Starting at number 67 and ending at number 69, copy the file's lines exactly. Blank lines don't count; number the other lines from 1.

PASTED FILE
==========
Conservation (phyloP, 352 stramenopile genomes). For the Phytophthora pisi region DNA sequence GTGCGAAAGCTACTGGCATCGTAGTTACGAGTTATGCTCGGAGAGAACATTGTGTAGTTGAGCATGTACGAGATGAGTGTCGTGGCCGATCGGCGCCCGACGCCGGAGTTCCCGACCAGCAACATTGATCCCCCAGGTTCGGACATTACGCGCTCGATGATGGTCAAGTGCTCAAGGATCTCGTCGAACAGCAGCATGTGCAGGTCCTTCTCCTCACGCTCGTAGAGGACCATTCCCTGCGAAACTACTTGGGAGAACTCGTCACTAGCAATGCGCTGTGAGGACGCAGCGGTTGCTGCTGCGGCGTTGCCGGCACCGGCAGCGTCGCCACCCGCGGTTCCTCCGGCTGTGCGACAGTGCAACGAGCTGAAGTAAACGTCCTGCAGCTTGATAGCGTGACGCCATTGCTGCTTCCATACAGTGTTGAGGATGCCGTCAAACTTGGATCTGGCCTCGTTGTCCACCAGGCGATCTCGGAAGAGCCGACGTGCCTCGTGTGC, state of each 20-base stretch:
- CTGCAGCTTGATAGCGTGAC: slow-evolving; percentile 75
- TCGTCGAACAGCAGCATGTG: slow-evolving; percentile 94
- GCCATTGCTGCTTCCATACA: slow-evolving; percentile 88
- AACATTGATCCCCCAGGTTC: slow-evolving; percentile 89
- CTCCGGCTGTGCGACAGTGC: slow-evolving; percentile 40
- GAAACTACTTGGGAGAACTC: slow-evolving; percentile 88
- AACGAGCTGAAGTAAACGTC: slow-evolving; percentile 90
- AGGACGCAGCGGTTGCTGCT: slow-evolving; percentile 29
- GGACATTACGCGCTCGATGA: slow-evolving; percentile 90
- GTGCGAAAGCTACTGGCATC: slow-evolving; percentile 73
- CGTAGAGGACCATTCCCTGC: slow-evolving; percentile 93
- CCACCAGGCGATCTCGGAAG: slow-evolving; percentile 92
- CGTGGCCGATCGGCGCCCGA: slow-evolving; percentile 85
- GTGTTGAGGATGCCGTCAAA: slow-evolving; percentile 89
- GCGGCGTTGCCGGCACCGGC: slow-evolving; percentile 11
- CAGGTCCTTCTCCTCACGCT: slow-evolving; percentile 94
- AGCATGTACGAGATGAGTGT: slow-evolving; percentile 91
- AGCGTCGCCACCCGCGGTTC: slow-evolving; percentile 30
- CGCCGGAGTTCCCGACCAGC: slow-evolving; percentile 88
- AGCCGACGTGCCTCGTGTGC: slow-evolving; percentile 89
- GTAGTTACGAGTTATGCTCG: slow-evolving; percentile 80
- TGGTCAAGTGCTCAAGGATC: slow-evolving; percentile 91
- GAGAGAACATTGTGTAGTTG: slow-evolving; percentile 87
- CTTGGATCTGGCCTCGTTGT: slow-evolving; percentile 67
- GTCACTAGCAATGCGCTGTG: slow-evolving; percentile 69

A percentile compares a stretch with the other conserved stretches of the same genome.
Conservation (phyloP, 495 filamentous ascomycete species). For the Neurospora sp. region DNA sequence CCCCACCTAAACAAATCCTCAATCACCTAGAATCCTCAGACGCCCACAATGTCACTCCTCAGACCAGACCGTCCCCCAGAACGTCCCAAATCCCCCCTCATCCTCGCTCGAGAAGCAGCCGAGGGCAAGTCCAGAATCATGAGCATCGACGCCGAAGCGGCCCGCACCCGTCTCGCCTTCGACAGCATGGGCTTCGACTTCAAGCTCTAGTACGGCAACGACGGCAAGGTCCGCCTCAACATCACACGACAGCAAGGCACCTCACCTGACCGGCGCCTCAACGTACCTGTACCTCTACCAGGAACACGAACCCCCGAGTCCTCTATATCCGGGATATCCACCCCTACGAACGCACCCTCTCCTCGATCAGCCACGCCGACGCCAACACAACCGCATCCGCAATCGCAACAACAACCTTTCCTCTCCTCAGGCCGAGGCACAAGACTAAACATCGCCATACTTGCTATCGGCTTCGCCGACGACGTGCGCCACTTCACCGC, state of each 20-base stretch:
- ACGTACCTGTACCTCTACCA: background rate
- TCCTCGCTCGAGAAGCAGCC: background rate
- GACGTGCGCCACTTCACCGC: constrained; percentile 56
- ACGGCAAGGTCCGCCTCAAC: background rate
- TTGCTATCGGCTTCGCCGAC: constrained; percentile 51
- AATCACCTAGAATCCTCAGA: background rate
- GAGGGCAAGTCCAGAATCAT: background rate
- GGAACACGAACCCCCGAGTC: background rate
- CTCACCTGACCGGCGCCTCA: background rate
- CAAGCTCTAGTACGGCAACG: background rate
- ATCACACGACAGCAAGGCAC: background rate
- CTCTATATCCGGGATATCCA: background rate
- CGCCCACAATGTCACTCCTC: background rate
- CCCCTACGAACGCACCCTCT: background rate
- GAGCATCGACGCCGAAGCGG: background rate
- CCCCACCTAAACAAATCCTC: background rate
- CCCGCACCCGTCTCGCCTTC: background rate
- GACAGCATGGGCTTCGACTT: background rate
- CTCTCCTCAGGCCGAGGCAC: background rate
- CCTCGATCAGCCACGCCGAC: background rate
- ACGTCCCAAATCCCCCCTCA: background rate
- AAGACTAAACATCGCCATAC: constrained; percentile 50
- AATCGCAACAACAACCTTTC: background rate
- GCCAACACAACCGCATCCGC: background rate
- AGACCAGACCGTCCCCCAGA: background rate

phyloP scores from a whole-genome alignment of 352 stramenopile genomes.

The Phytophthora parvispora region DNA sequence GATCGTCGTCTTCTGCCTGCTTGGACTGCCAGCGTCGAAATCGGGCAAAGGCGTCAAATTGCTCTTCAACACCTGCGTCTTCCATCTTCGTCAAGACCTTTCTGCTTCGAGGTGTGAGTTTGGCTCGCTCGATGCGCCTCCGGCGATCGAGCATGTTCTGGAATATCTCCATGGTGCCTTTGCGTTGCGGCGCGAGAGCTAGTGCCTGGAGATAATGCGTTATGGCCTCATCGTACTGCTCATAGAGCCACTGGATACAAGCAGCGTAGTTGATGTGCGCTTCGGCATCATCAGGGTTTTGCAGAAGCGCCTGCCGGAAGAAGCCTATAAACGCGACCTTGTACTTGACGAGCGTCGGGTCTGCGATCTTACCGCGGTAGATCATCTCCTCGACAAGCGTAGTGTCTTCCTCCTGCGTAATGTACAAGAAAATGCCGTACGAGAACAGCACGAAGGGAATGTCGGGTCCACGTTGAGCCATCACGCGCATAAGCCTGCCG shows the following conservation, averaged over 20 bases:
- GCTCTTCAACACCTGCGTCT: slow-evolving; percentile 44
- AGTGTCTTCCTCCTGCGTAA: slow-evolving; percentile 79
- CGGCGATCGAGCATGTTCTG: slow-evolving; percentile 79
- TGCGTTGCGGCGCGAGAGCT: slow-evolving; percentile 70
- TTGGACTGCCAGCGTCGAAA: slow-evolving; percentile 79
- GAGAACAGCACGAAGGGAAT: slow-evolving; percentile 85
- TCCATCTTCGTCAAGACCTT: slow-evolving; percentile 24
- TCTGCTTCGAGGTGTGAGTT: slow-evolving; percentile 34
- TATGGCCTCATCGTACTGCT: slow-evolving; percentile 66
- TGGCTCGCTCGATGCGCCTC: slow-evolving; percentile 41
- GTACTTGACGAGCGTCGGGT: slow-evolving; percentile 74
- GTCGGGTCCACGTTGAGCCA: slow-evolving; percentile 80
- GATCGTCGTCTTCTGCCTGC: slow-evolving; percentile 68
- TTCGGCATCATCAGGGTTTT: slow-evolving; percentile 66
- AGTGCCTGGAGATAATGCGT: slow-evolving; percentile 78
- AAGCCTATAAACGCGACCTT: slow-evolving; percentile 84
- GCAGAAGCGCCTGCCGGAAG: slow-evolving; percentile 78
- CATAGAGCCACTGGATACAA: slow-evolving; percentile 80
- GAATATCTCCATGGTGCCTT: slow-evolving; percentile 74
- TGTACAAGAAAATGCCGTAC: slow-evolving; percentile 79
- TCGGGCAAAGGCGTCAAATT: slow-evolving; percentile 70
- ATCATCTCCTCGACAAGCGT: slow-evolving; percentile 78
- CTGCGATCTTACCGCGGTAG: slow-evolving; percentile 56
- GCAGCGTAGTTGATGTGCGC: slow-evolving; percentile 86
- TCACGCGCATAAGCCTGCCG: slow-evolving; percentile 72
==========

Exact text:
- GTCGGGTCCACGTTGAGCCA: slow-evolving; percentile 80
- GATCGTCGTCTTCTGCCTGC: slow-evolving; percentile 68
- TTCGGCATCATCAGGGTTTT: slow-evolving; percentile 66